Tag Archives: Supreme Court

Will the Supreme Court Revisit Deference Doctrines This Term?

by Jennifer Mascott — Friday, Oct. 6, 2017@jennmascott

Yesterday in his Supreme Court Relist Watch, John Elwood highlighted the Supreme Court’s unusual action this past summer on a cert petition regarding Chevron deference. Mr. Elwood observed that the Supreme Court relisted—again— Scenic America, Inc. v. Department of Transportation, 16-739, which garnered attention this summer when the court called for a reply . . […]

Register to Attend a Discussion of “The Year Ahead: Regulation in the Supreme Court and the Circuits”

by Jennifer Mascott — Tuesday, Sept. 12, 2017@jennmascott

On Friday, September 29, the Hoover Institution and the Antonin Scalia Law School’s Center for the Study of the Administrative State will host a lunchtime panel discussion on circuit court and Supreme Court litigation in the coming Term that may impact the landscape of administrative law.  With the advent of Justice Gorsuch to the Supreme […]

What 2016 Gorsuch Opinions Could Mean for 2017 Re-Argument in Sessions v. Dimaya

by Michael Kagan — Monday, July 3, 2017@MichaelGKagan

At the end of its term, a shorthanded and evidently evenly divided Supreme Court scheduled two immigration cases for re-argument next term when nine justices can hear the cases. Of the two, Sessions v. Dimaya stands out because the ninth and newest justice has very recently issued opinions that seem to bear directly on key […]

Clarence Thomas the Questioner

by Aaron Nielson — Tuesday, Nov. 1, 2016@Aaron_L_Nielson

Here is a bit of trivia: Did you know that Justice Clarence Thomas once spent nearly 10 minutes asking questions during a single session of oral argument? It’s true–in NASA v. FLRA, argued in 1999. The case concerned the role of agency inspector generals. Thomas, of course, headed a federal agency, and so knows how […]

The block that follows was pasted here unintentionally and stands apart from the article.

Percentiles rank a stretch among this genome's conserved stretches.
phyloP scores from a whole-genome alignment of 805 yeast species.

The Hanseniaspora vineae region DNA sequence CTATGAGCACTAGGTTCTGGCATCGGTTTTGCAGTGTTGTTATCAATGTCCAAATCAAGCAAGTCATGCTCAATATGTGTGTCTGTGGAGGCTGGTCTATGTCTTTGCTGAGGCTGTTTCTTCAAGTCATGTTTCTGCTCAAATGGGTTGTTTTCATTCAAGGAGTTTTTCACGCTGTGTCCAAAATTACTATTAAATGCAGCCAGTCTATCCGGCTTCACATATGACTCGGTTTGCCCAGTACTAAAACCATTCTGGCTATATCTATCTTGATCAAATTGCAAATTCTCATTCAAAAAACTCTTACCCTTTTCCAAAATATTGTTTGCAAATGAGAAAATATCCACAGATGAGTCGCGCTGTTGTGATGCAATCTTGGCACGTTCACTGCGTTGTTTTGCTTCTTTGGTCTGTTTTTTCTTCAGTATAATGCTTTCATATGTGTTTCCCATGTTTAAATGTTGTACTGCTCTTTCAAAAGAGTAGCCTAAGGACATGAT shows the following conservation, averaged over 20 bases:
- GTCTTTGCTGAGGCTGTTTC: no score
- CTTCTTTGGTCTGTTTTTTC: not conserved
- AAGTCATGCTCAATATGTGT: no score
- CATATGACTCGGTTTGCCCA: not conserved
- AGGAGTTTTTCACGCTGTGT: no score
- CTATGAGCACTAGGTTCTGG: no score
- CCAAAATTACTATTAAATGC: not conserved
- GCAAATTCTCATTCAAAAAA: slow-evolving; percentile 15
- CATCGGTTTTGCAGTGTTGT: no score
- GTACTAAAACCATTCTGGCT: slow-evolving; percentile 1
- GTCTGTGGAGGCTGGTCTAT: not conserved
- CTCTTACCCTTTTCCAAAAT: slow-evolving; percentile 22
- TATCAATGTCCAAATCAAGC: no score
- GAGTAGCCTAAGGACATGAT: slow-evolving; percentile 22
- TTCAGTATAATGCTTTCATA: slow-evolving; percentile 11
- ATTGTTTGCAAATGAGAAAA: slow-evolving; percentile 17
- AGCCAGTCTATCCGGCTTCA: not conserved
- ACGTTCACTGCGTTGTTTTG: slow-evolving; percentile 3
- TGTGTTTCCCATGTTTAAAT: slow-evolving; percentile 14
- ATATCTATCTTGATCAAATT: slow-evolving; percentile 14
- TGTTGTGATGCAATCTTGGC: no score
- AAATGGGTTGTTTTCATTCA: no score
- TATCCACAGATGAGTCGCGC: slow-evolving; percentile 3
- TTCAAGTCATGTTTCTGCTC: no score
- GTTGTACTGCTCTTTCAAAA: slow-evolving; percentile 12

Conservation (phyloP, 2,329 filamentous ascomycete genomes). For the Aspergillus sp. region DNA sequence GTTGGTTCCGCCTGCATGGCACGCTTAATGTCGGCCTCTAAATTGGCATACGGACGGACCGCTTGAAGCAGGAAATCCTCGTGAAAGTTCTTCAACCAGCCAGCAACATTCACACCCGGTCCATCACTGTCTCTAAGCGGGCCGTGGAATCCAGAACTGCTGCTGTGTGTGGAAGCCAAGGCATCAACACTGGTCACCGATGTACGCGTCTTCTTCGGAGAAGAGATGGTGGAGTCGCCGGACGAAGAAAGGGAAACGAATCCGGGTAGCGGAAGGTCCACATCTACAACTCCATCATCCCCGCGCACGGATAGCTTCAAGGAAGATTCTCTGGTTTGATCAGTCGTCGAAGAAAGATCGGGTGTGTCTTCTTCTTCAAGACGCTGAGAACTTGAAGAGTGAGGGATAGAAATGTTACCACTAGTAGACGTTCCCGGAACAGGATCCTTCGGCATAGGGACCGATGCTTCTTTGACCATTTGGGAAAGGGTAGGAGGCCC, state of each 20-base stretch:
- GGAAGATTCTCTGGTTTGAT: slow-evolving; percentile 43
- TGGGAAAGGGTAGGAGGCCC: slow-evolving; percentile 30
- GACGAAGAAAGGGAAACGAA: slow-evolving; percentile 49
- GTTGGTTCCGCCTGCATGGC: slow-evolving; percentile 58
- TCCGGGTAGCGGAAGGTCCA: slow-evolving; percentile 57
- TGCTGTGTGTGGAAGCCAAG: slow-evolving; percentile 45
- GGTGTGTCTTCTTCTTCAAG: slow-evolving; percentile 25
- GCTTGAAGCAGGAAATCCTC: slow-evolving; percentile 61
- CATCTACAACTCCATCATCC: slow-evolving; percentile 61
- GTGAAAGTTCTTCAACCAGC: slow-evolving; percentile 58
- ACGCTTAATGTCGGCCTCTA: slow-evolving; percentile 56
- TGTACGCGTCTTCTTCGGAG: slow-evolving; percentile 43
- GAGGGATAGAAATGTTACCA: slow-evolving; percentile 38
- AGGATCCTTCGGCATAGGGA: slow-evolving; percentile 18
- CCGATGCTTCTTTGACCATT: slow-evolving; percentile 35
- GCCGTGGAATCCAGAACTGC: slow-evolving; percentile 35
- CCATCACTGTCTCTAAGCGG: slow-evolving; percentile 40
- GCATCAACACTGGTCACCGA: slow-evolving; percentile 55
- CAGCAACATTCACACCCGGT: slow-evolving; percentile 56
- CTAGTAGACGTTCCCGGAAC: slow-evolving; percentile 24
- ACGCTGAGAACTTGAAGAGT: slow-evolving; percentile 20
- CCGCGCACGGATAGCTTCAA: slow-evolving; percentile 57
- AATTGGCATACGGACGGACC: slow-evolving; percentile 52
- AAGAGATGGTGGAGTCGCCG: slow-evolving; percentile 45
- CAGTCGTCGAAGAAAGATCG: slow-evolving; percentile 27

A Sleeper Auer Case

by Andrew Hessick — Tuesday, Aug. 23, 2016@andyhessick

Auer deference — the deference an agency receives when interpreting its own regulations — is one of the most powerful tools for the government in administrative law. But the doctrine has faced increasing criticism. Opponents have argued that the doctrine enables agencies to circumvent procedural safeguards by promulgating vague rules through notice and comment and […]

​D.C. Circuit Review – Reviewed: Why does the Supreme Court’s Term End in June?

by Aaron Nielson — Sunday, July 3, 2016@Aaron_L_Nielson

June has come to an end, the Justices have dispersed, and once more, in the words of a young John Roberts, “the Constitution is safe for the summer.” Every year, the Supreme Court rushes to finish up its work before the Fourth of July. And then the Justices are off to Austria, Malta, Arkansas, Italy, […]

The Supreme Court Decides a Huge False Claims Act Case

by Nicholas Bagley — Saturday, June 18, 2016

Yesterday, the Supreme Court decided a False Claims Act suit that has enormous implications for Medicare and Medicaid fraud. The allegations in Universal Health Services v. United States ex rel. Escobar are startling. Yarushka Rivera, a young Medicaid beneficiary, died of an adverse reaction to medication that she’d received to treat her bipolar disorder. After […]

Supreme Court Decisions Have Consequences

by Nicholas Bagley — Wednesday, Apr. 13, 2016

In Gobeille v. Liberty Mutual , the Supreme Court held that ERISA trumps state laws that require self-insured employers to share data on the prices they paid for health care for their employees. Predictably, and sadly, those employers look like they’re taking full advantage (paywalled) of the Court’s decision: Plans that provide health insurance in […]

Federalism and Final Agency Action

by Seth Davis — Monday, Mar. 7, 2016

On March 30th, the Supreme Court will hear oral argument in United States Army Corps of Engineers v. Hawkes Co., Inc. The question presented concerns “final agency action”: Is the Army Corps’ determination that the Clean Water Act applies to waters on private land “final agency action” reviewable under the Administrative Procedure Act? According to […]